HR and recruitment sector most impacted by staff money worries

Workers in HR and recruitment are the most affected by financial stress compared to other industries, according to research by Claro Wellbeing.

The entire workforce in these professions surveyed – 100% of employees – say money worries impact their work performance, with almost one in four (23%) saying it affects their job all the time. Many recruitment staff work on commission-based pay structures and start on low salaries, leading to uncertainty around income.

Those working in the tech industry are the second most impacted by financial stress with 85% of workers saying it affects their jobs. Funding for European startups has reportedly been slowing down, which could be increasing the pressure on employees.

Meanwhile in the media, which comes with its own risk of regular company restructuring and financial insecurity, almost one in eight (78%) employees say their work performance is impacted by money worries, with more than one in 10 saying this is the case all the time.

Perhaps surprisingly those working in finance or business are not without their own financial concerns, despite high salaries and having jobs which involve managing money.

More than three-quarters (77%) of employees in banking and finance, and business management say their anxiety about money affects their efficiency at work, with 20% and 28%, respectively, saying it does so all the time.

According to Claro’s Workplace Today report, which surveyed 1,300 working adults around the UK, 29% say struggling to pay off debt is their main cause of anxiety, while 27% say not having an emergency fund has been their number one worry.

As the cost-of-living crisis continues, households are under increasing pressure to adjust their budgets to ensure they can cover the increasing costs of food, energy, and fuel, as well as having enough saved for a worst-case scenario.

And those on higher salaries are not immune from anxiety caused by soaring costs. In fact, 35% of those earning £150,000 or more say money worries affect their work all the time compared to 13% of workers on salaries between £40,000 and £49,000.

Stacey Lowman, Head of Employee Wellbeing at Claro Wellbeing, says: “Our research shows that people across all industries worry about their finances even in jobs where money is central, such as banking, or those that typically offer higher salaries. These results may challenge our current assumptions and biases about financial resilience among certain groups of people, which can stop them from getting the support they need.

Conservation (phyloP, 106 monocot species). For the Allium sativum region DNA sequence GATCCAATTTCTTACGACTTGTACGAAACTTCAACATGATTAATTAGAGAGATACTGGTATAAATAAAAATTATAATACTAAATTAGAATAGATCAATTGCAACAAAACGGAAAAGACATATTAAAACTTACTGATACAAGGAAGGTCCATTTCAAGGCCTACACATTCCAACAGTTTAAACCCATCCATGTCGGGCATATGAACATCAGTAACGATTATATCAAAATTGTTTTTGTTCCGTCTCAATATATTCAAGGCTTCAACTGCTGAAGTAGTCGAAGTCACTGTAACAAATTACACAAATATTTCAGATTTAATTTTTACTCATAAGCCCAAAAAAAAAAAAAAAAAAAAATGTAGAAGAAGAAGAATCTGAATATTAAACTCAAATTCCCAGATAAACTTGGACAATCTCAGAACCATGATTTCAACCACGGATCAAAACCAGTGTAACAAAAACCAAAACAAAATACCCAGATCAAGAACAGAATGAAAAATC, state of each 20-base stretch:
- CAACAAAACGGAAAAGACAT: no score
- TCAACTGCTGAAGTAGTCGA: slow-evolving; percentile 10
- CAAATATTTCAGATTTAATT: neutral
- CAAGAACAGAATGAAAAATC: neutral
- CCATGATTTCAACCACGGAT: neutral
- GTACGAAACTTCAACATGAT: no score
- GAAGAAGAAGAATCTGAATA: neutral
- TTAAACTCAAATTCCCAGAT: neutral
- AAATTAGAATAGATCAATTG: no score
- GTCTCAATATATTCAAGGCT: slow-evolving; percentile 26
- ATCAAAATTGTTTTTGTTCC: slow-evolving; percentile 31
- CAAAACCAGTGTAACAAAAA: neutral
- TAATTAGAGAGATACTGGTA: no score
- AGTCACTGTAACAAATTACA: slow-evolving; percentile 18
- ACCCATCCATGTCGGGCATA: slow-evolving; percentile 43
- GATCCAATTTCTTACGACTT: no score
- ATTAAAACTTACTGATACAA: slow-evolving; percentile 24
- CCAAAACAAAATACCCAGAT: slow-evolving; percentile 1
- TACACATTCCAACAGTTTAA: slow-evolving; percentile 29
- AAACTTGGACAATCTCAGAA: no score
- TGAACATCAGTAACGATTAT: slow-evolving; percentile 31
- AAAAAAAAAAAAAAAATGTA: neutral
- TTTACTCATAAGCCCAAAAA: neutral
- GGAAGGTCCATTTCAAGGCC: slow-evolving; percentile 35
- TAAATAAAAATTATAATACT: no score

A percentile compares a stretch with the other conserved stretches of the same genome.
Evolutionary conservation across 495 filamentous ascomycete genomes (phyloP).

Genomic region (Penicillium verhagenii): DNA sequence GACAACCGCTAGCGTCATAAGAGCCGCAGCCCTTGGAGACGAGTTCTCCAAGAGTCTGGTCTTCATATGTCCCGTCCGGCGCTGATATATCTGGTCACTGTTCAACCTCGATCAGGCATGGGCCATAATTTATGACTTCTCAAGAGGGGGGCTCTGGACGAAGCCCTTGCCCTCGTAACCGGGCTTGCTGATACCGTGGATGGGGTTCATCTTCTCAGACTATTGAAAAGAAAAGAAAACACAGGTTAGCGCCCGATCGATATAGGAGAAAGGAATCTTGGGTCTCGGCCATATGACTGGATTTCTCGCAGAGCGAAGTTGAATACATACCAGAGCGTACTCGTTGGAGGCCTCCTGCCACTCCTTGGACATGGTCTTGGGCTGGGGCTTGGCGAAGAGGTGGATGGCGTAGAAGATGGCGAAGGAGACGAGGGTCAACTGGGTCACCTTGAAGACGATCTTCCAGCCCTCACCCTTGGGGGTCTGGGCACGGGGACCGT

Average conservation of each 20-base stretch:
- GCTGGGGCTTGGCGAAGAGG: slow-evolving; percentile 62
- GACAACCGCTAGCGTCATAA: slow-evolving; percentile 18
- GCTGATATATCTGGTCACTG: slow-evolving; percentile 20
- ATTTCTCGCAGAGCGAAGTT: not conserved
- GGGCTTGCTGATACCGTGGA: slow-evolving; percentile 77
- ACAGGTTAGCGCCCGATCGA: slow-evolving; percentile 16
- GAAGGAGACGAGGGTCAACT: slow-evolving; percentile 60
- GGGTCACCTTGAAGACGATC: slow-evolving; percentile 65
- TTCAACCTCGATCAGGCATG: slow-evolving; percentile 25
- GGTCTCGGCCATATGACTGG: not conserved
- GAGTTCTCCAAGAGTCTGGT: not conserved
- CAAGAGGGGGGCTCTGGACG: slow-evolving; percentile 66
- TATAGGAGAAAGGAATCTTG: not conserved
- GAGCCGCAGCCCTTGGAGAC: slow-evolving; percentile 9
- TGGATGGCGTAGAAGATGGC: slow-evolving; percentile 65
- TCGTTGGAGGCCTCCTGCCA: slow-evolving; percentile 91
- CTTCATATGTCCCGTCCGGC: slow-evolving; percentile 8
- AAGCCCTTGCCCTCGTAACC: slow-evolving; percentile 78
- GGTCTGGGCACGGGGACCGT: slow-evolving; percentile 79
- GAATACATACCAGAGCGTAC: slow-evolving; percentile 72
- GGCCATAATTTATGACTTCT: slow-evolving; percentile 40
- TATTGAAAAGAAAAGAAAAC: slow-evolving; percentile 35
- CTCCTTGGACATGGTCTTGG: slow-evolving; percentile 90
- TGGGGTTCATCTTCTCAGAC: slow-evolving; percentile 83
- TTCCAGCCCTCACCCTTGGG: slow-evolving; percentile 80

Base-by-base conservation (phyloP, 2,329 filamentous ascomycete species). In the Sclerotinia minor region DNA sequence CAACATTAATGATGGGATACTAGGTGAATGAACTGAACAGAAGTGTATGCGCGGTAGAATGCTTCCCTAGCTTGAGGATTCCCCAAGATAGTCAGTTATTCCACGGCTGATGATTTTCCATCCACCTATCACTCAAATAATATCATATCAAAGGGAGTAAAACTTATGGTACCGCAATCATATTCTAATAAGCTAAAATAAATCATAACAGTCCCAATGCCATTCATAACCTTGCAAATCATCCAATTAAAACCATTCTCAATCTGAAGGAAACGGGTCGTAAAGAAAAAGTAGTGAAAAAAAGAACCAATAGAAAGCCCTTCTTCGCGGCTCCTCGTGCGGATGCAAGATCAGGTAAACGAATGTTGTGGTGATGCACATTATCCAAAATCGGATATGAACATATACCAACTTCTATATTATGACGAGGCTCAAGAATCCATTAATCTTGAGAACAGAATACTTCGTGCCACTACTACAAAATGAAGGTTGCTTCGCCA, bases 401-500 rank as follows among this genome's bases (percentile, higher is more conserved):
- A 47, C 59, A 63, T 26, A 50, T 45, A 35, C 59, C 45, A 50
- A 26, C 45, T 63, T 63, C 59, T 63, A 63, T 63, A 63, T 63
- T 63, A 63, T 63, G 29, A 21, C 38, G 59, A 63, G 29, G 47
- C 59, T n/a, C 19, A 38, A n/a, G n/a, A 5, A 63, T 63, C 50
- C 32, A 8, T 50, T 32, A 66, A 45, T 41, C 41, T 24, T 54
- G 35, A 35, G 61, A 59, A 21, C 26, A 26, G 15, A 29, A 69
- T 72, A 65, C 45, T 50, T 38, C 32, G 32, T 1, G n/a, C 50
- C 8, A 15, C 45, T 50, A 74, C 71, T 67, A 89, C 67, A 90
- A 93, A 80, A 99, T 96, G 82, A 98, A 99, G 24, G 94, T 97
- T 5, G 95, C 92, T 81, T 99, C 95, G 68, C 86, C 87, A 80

“The impact of financial stress on workers’ mental and physical health – from new graduates to senior management – ​​is unquestionable, as is the knock-on effect it has on their employers.

“Supporting staff financial wellbeing is just as important as supporting their mental and physical health – in fact, all three are linked. A good financial wellbeing strategy is not one-size-fits-all – it needs to be inclusive and offer tailored guidance to your employees at whatever age and stage of their career. This could include one-on-one financial coaching, interactive sessions based on your team’s needs and a wide range of on-demand courses.

“With the cost-of-living crisis at the top of everyone’s minds and financial strain at an all-time high, companies simply can’t risk not prioritizing the financial health of their employees this year.”

The industries most impacted by money worries:

Industry % say money worries affect their work performance % say money worries affect their performance all the time
HR, recruitment 100% 23%
Tech, IT 85% 23%
Media 78% 11%
Banking, accounting, finance 77% 20%
Business, consulting, management 77% 28%
Environment, agriculture 76% 5%
Marketing, advertising, sales 75% 13%
Transport, logistics 75% 9%

For more information on Claro Wellbeing, The Workplace Today Report and its suite of financial wellbeing services, including one-to-one and group coaching webinars, visit

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